Last year, Americans, out of necessity, learned a a bit more about outdoor entertaining. Turns out, we love it! This charcuterie board is the ultimate in easy, casual entertaining. It is flexible and easy to make your own with your favorite ingredients from your favorite local cheesemonger. It is perfect for indoor or outdoor gatherings. The size of this board may be intimidating for some, but it is really more assembling than cooking. This board serves eight if nothing else will be served--perfect for a cocktail hour, or up to sixteen if there will be a meal following drinks and appetizers. I call this "All American" because traditionally, charcuterie boards are French and Italian serve antipasti plates I prefer the melting pot approach and a finished platter that represents a diversity of offerings. The key to success is variation in texture, color, food pairings, and tastes--a little something for everyone. One of the best parts of making this board is shopping for the ingredients. No rules and a bit of American ingenuity in pairing fruits, nuts, olives, peppers, meats, cheeses, and sauces! I do try to add something I've never tried before every time I make one: some pole and line caught tuna, a local goat cheese, kumquats, quince, baby kiwi, a cured saucisson. Always include a few of your personal favorites. Mine include boucheron (hard to get over the creamy inner rind and chalky tangy interior), smoked mussels, nut free basil pesto, jámon Ibèrico, and a can of salty Portuguese sardines. Icy cold beer or a medium bodied red wine with bright acidity and berry notes are solid drink offerings for serving alongside the board. This recipe is more of a guide than an exact science. The quantities may be varied (it is always better to have too much than too little and most cheese and charcuterie will last up to two weeks in the refrigerator).  An artisanally made platter for serving makes an impressive difference and the addition of some garden blooms add a touch of unexpected but universally admired detail.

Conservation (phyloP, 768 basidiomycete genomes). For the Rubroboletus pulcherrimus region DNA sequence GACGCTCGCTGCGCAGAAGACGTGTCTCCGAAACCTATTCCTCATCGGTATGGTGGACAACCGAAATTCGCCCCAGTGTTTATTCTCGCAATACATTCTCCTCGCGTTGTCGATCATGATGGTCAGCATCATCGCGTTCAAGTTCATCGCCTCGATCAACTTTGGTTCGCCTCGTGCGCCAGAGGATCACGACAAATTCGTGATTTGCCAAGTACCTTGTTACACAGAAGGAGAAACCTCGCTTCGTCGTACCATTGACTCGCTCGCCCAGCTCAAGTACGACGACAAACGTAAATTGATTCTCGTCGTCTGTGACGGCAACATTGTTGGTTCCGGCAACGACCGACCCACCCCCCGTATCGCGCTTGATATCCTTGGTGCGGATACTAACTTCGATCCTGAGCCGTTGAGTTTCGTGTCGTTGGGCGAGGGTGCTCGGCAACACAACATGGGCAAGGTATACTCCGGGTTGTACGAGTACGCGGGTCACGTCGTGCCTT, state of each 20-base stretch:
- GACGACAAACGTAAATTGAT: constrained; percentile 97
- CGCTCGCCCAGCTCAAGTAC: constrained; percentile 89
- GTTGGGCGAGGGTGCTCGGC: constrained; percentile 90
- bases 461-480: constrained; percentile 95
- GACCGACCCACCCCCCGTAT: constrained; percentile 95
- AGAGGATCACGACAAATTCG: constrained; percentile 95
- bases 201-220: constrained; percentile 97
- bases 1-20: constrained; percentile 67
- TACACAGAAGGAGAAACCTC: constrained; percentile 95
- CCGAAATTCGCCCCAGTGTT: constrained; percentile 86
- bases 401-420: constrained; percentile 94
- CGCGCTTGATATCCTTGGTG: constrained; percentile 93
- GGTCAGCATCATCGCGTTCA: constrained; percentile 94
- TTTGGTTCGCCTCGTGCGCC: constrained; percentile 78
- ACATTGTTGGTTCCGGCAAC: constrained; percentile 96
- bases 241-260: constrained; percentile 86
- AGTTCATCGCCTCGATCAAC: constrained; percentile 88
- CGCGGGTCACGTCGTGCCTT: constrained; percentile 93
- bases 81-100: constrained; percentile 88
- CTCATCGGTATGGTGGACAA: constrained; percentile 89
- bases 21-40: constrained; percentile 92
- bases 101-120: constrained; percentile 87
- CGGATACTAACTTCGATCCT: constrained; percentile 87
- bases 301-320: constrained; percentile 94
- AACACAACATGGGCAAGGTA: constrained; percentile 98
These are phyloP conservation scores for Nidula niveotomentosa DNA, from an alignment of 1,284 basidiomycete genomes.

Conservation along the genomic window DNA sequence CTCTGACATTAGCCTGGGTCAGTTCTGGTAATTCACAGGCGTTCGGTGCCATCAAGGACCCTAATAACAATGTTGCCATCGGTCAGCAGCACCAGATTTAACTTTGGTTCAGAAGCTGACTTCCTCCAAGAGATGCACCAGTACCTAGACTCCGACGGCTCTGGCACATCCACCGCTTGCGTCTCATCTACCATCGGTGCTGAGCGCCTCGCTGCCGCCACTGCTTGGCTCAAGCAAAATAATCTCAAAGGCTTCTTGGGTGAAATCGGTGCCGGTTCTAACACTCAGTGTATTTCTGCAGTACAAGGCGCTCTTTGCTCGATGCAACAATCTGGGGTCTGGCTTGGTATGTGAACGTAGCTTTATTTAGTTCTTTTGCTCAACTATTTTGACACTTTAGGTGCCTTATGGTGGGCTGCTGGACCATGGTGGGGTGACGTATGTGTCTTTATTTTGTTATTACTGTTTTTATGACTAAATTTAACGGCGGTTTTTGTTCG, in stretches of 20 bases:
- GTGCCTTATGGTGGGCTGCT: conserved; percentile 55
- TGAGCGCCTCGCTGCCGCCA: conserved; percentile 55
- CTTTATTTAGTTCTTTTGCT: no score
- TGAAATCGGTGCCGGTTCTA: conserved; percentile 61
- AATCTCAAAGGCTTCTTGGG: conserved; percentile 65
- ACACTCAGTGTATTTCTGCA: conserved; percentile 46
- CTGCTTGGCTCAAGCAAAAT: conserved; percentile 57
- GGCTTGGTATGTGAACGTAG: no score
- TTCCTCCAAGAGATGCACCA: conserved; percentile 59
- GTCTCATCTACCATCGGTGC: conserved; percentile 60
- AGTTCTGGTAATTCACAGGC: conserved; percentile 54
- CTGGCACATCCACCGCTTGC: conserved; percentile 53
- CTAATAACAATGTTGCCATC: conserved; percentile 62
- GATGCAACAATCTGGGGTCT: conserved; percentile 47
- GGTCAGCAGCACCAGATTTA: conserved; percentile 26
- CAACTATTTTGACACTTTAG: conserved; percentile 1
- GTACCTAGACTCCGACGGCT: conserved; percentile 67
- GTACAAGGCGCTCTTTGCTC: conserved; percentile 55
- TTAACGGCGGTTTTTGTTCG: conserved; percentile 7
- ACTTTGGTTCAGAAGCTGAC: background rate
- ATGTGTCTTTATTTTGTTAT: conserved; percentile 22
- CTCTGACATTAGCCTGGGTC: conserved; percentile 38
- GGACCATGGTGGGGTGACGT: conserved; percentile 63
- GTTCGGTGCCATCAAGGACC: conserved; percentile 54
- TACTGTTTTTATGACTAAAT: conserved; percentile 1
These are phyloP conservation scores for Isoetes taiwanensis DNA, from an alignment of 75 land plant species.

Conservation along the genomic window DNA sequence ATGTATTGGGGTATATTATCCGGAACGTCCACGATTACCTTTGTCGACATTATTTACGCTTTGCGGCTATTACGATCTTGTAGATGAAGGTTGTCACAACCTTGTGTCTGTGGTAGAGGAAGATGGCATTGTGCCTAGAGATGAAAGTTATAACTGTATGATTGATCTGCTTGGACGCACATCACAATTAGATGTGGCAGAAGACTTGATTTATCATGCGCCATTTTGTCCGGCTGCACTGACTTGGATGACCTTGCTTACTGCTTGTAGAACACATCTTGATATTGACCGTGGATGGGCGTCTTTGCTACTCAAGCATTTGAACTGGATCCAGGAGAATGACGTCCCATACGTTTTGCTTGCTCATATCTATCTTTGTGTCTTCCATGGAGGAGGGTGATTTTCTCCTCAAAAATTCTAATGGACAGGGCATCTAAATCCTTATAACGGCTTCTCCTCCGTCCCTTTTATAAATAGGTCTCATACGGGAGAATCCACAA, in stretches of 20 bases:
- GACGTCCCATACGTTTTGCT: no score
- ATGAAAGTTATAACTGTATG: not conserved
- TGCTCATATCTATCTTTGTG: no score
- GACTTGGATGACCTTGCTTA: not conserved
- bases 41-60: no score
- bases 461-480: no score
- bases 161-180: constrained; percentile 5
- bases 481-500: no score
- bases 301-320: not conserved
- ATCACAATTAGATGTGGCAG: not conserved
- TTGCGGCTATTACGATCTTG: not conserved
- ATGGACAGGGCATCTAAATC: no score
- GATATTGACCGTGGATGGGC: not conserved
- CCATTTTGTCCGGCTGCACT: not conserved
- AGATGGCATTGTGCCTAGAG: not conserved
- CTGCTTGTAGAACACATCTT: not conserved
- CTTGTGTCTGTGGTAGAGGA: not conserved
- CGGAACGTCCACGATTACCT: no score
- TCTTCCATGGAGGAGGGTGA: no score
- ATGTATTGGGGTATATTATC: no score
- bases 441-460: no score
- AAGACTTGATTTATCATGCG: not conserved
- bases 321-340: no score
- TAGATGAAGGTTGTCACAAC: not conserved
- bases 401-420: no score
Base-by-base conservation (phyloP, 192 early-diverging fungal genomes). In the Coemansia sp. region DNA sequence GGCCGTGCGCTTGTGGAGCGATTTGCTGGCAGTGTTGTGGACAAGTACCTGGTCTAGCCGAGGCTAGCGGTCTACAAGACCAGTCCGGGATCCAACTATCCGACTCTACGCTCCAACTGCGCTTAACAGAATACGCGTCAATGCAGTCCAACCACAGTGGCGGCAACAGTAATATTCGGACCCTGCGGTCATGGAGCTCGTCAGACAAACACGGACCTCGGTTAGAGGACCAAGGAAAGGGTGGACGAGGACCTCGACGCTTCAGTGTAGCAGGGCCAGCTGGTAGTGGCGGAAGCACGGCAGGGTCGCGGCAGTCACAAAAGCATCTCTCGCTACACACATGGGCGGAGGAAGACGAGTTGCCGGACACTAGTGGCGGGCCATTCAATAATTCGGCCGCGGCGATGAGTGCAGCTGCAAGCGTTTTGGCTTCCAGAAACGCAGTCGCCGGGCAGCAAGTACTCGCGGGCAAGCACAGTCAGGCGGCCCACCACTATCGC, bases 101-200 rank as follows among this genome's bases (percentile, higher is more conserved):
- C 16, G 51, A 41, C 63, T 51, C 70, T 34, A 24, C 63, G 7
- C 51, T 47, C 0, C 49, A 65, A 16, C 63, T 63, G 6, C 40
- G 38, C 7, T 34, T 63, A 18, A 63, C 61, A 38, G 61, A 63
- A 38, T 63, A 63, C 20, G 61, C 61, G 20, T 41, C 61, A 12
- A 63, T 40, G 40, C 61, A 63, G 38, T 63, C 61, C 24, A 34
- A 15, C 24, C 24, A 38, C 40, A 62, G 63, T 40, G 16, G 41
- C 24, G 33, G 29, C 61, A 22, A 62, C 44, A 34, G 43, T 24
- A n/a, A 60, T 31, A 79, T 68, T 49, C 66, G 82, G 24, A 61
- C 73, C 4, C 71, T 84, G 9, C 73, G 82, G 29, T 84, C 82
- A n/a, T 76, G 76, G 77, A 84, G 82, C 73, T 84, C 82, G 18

cuisine American
difficulty Easy
season Year Round
serves 6 to 8

Protein Ingredients (1.5 ounces per person and a variety of at least 6 styles and 1 or 2 tins of seafood).

Genoa salami Sopresetta Prosciutto Jambon de bayonne Jámon Ibérico Smoked mussels Sardines Saucisson Chorizo

Cheese Ingredient Options (1.5 ounces total per person) A combination of goat, cow, and sheep as well as hard and soft textures).

Boucheron Brie Manchego, slice in triangles Goat cheese round or pyramid Aged Gouda, broken into bite-sized chunks Comté or gruyère Point Reyes Blue Cowboy Creamery Red Hawk Humbolt Fog

Fruit and Nut Ingredients

Grapes or raisins, still on the vine Quince, halved Baby kiwi, halved Lingonberries Raspberries, blueberries, or strawberries Pear halves (rub flesh side with lemon to prevent browning)

Sundry Ingredients

Honeycomb Marinated mushrooms Olives, pitted nicer for guests Piparra peppers Piquillo peppers Roasted peppers Pesto Quince paste Red pepper jelly Fig jam Marcona almonds, tamari almonds, macadamic nuts, cashews, or pistachios